— The other two – CBS and NBC – show some optimism … which they might have to discard. Read more…

Once a Xeroxed comic, it’s now a mini-series and more

Gene Luen Yang never expected his graphic novel to be read by the multitudes … or by anybody.
“I actually did ‘American Born Chinese’ as a Xeroxed comic,” he told the Television Critics Association. “I would finish a chapter; I’d take it to my local Kinko’s. Remember Kinko’s.
“I would staple it by hand and I’d sell like 16 copies. It would be like 15 of my friends and my mom.”
He’s way past that now. On Wednesday (May 24), Disney+ debuts the entire eight-part “American Born Chinese” mini-series (shown here). In the 17 years since it was formally published, it’s caught on big. Read more…

Fox fills fall with reality, cartoons, more

Facing the prospect of a long writers’ strike, Fox seems ready to go either way:
— If the strike gets settled soon? The network plans two new dramas: One, based on a European hit, is about a doctor who has lost eight years of her memory; the other – not ready until mid-season – is a Hawaiian surf-rescue show. They join four returning dramas, plus one comedy.
— And if it lingers? Fox has “an embarrassment of riches” in animation (including Jon Hamm’s “Grimsburg,” shown here), said Michael Thorn, president of scripted shows, with six shows that were written well in advance. It also has a pile of games and reality shows.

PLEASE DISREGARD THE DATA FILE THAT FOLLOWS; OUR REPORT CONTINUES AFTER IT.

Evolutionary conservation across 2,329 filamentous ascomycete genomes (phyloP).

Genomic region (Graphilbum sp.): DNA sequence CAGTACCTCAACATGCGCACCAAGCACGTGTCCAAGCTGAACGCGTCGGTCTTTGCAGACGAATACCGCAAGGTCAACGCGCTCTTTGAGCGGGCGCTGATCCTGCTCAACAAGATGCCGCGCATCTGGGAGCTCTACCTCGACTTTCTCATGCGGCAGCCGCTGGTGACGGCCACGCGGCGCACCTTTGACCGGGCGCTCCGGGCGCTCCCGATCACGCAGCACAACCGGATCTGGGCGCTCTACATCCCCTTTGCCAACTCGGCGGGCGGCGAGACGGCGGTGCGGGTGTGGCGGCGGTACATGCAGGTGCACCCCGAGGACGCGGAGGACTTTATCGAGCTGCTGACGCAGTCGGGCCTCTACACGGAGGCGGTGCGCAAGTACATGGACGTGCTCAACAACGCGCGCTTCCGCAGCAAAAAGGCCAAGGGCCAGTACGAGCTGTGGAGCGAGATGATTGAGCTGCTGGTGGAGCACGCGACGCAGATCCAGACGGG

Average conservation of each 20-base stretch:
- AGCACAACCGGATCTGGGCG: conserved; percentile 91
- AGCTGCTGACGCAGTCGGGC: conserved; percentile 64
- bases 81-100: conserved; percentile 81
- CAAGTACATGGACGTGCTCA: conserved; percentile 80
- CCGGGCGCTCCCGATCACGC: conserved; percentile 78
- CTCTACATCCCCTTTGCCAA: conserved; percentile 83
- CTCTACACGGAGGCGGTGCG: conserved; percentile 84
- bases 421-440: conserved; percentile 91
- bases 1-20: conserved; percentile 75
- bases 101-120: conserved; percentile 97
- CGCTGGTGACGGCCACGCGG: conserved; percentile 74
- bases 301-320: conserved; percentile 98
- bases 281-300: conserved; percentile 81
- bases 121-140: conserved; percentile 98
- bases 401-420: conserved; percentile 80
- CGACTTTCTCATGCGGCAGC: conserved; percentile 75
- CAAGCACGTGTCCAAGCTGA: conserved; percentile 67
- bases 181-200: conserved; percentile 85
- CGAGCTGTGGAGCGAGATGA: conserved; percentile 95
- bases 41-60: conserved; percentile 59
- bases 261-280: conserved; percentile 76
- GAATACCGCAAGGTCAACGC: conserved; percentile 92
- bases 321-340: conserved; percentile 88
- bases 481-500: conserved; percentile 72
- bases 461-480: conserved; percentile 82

“We knew there was a high probability of a strike,” said Allison Wallach, the president of unscripted shows. So the network has eight games or reality shows ready for the fall and beyond, not counting the six that will air this summer. Read more…

NBC turns cautious: three new shows, lots of back-ups

In the not-so-distant past, every autumn brought a deluge of new network TV shows, each heralded as bigger and better.
Don’t expect that now: NBC has announced a line-up with only three new shows (including “Found,” shown here); that comes after CBS set one with only two.
That means NBC viewers won’t face much separation pain. Three comedies – “American Auto,” “Young Rock” and “Grand Crew” – have indefinite futures. Two dramas (“New Amsterdam” and “This Is Us”) have ended runs of five and six years; another (“The Blacklist”) has a 10th and final season ending this summer. Other shows– even “Lopez vs. Lopez,” blasted by critics – will be back sometime. Read more…